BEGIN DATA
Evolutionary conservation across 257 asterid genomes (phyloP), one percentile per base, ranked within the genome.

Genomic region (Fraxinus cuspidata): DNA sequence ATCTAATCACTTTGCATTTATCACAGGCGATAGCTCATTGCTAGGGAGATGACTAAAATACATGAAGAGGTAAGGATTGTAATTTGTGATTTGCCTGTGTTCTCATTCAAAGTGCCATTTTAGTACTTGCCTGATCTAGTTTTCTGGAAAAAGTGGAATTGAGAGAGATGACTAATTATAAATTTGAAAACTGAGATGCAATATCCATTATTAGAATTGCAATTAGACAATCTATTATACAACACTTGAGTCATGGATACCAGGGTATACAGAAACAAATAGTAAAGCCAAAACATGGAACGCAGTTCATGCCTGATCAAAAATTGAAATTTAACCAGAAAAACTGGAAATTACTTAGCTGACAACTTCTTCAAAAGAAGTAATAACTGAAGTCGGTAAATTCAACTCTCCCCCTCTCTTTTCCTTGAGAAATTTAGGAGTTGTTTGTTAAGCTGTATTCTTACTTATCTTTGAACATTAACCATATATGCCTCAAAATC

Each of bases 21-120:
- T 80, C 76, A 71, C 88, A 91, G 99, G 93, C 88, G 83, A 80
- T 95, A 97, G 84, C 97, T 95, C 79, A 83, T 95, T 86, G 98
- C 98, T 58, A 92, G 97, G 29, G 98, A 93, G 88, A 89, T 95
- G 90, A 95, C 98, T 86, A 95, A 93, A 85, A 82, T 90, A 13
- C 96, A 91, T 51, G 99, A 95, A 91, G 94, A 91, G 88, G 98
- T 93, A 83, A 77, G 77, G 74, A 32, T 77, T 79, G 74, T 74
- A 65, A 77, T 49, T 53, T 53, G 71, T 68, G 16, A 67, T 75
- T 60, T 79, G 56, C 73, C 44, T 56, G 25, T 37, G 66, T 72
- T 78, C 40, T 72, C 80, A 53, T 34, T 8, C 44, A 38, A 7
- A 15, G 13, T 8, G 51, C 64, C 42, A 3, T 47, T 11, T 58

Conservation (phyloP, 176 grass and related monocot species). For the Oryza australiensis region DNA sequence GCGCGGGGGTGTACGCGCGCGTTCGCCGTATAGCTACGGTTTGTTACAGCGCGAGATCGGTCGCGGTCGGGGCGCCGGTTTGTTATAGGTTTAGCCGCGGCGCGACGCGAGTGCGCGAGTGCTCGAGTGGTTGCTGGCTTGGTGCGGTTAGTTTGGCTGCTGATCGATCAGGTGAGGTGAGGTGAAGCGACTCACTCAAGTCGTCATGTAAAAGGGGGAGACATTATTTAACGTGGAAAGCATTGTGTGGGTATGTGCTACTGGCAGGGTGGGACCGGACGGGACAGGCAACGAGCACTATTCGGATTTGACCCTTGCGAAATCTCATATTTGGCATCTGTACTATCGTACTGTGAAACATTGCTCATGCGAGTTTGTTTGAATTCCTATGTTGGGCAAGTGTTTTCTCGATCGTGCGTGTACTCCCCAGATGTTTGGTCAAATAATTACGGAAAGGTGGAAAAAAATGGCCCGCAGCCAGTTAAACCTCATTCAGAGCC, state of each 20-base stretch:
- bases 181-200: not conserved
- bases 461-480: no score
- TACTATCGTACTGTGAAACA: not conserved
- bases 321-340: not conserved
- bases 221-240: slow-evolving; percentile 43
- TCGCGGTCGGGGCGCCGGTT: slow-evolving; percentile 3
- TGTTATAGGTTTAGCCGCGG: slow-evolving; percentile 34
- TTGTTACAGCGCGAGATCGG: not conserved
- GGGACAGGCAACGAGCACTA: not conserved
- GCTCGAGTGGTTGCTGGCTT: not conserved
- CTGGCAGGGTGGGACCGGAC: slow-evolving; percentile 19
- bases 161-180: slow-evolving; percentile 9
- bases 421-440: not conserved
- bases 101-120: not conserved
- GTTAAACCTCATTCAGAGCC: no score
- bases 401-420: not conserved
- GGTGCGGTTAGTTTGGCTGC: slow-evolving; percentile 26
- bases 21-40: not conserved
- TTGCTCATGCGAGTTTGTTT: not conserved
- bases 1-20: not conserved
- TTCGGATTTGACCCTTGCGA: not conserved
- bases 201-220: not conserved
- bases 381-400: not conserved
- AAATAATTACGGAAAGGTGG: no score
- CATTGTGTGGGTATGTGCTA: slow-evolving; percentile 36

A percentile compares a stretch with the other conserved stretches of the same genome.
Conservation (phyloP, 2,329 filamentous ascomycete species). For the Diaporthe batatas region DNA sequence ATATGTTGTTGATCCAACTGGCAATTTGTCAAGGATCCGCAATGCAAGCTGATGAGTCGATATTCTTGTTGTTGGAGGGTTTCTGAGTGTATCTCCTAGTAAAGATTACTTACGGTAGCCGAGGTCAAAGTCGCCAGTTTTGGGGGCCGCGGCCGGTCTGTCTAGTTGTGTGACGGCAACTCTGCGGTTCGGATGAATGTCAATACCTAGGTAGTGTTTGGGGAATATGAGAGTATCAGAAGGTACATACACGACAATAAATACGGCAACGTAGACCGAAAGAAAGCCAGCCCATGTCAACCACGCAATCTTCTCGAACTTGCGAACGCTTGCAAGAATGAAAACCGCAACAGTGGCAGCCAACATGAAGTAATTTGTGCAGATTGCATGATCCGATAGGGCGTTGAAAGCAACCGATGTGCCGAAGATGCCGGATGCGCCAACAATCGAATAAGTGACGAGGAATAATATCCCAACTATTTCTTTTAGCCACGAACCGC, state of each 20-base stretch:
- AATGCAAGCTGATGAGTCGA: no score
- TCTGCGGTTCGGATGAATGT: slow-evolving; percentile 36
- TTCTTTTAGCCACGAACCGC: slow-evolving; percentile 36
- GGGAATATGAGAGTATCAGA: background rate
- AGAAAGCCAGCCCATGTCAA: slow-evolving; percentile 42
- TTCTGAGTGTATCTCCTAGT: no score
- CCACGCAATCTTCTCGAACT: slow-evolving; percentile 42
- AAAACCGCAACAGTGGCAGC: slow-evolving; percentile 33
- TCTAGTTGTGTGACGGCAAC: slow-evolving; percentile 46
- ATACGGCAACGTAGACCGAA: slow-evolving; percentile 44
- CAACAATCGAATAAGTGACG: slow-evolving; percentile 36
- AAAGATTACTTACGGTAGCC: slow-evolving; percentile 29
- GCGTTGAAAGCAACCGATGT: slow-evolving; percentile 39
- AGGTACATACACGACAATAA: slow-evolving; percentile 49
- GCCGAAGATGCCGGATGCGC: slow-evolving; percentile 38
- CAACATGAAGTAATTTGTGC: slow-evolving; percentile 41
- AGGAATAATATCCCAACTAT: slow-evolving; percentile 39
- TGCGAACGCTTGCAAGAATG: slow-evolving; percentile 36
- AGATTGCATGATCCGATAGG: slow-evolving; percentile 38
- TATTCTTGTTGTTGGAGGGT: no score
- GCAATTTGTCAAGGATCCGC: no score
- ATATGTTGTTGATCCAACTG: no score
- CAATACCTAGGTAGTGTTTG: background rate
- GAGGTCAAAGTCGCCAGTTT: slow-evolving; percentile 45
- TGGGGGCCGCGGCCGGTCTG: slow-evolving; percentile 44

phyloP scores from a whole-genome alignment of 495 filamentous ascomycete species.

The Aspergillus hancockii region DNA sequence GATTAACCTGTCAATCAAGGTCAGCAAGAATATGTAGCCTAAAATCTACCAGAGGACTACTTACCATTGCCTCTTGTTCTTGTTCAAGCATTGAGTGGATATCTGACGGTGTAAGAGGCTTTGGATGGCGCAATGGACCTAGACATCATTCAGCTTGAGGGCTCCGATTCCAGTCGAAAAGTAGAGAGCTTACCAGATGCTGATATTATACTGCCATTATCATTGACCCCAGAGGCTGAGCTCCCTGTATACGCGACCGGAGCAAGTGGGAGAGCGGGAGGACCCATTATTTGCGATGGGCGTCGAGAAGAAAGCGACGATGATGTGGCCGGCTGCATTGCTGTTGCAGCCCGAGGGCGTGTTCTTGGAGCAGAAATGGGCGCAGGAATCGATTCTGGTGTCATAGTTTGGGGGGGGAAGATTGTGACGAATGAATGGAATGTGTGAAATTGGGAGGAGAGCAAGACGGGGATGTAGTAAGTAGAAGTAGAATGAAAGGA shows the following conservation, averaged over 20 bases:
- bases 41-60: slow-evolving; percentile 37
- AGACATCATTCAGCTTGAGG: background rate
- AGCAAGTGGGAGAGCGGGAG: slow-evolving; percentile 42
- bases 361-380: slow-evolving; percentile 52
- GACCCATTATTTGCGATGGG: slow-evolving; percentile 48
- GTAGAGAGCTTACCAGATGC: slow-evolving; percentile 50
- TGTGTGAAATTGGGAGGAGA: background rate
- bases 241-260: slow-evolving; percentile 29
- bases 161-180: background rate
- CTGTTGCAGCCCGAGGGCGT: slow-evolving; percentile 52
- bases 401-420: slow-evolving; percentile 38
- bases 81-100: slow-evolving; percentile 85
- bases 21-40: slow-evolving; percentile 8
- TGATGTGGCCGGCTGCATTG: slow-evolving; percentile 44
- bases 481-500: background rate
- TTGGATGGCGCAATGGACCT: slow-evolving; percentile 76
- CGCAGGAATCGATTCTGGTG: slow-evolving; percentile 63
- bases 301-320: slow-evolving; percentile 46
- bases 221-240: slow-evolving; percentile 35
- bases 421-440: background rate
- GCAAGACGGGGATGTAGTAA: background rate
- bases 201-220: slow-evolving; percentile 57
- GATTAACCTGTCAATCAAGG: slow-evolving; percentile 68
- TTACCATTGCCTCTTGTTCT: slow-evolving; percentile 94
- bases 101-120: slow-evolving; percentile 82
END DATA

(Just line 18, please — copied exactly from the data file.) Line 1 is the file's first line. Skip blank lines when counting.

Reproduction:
- bases 321-340: not conserved